Curing clutter problems in under-sink cabinets

Cabinets under sinks in kitchens and bathrooms are common places to find clutter. There are pipes, maybe a hose or two, and usually a lot of stuff that was stored there in hopes that it would just magically disappear. Additionally, having clutter in this space can quickly become disastrous if one of the pipes or hoses develops a leak or bursts. Then, not only do you have a clutter problem, but you also have a soggy clutter problem.

The first thing to do with these spaces is to clear everything out from this area. Inspect the cabinet and check for signs of leaks or pests. If your cabinet is leak and pest clear, give the cabinet a good cleaning. If you have a leak or pests, call a professional and have the problem resolved before it gets even more out of hand.

Once everything is out of the cabinet, sort through it and ask yourself a few questions:

  • Is this item expired or damaged?
  • Is this item a hazardous chemical?
  • Is under the sink the best place to store this item?

If the item is expired or damaged, get rid of it or have it repaired immediately. If the item is a hazardous chemical (like a cleaning supply), move it somewhere where small children and visitors to your home cannot easily get their hands on it (a locked cabinet is best for these materials). Finally, if you don’t use the item in the room near the sink, storing the object under the sink isn’t a good idea.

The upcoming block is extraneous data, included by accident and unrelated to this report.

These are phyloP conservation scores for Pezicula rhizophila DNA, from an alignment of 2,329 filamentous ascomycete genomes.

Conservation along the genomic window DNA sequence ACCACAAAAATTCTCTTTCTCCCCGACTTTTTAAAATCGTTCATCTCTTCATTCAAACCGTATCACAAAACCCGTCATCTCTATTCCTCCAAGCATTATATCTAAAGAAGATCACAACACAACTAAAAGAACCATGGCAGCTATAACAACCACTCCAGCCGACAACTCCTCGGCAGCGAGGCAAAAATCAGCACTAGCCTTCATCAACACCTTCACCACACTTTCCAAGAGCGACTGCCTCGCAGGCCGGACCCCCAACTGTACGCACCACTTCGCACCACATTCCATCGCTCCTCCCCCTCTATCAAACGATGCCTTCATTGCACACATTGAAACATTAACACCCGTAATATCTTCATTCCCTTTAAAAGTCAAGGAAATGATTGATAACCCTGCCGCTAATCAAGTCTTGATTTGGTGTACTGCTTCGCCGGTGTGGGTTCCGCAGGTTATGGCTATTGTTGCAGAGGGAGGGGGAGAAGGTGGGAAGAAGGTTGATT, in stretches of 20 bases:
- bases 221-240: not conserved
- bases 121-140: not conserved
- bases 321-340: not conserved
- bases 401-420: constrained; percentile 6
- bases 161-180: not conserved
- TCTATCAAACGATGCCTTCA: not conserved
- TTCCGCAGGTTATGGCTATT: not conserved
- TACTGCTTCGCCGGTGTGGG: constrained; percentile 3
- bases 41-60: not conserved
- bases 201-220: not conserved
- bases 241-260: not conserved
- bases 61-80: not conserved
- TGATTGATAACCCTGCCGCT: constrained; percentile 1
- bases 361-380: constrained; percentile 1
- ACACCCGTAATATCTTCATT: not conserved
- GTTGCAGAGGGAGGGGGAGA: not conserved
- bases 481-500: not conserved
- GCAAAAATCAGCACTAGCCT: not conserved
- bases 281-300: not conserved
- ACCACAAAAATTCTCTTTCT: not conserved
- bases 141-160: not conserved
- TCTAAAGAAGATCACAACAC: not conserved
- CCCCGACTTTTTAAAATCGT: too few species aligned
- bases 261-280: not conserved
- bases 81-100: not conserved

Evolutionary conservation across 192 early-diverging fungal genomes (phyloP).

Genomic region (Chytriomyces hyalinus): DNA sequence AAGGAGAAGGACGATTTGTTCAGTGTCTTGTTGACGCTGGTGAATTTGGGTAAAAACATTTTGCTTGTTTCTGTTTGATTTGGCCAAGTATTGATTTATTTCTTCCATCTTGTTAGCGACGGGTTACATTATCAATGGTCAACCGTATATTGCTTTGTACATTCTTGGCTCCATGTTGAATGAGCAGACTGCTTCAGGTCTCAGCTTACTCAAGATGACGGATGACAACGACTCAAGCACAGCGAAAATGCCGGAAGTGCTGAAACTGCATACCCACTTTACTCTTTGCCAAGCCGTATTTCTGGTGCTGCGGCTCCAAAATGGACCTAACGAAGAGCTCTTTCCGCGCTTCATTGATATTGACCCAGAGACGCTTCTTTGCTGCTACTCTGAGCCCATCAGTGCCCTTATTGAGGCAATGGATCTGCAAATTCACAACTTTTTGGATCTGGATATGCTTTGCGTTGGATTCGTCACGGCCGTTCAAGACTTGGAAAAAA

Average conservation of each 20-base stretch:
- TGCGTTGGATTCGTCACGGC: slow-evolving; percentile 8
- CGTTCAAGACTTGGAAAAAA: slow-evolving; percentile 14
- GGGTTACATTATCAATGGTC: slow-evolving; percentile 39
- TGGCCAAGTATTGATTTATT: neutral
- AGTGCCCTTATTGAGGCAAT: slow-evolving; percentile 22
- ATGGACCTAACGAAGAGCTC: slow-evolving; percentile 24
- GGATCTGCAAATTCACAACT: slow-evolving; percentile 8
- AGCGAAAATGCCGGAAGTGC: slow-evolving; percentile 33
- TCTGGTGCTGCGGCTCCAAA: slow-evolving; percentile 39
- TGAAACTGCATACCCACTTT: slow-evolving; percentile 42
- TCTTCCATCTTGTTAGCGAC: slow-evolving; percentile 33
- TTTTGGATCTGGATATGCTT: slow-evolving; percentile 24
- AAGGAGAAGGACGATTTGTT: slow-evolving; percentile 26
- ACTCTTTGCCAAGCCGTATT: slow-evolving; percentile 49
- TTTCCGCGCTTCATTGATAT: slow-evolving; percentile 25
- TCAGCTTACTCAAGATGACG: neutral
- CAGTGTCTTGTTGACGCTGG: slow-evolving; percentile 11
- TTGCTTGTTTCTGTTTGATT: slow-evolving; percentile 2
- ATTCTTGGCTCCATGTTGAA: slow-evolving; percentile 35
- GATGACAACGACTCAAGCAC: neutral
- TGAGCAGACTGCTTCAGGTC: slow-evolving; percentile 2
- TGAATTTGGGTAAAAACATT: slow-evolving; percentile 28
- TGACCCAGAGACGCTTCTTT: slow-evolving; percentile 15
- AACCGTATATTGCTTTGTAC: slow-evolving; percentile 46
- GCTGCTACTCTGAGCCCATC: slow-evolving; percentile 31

After sorting through your items, I strongly recommend installing a storage system that will get items up off the bottom of the cabinet and take advantage of the vertical space.

Under our sink, we have roll-out storage shelves similar to this:

We have items in small, clear, plastic storage boxes with lids on the pull-out shelves in kits. This makes it easier to pull out all the supplies we need for different tasks at once (pony tail holders, sponges). Also, if a pipe bursts or leaks, the plastic box provides a second level of protection from the water. What is nice about roll-out shelves is you don’t have to get down on your hands and knees whenever you want to reach something at the back of the cabinet.

If the pipes under your sink will work with it, adjustable under-sink shelves might also work well for your space:

Again, as with the roll-out shelves, we suggest using small, clear, plastic storage boxes with lids for your supplies when you return them to the cabinet, as an extra level of protection for you things from pipe and hose leaks.

27 Comments for “Curing clutter problems in under-sink cabinets”

  1. posted by Minneapolisite on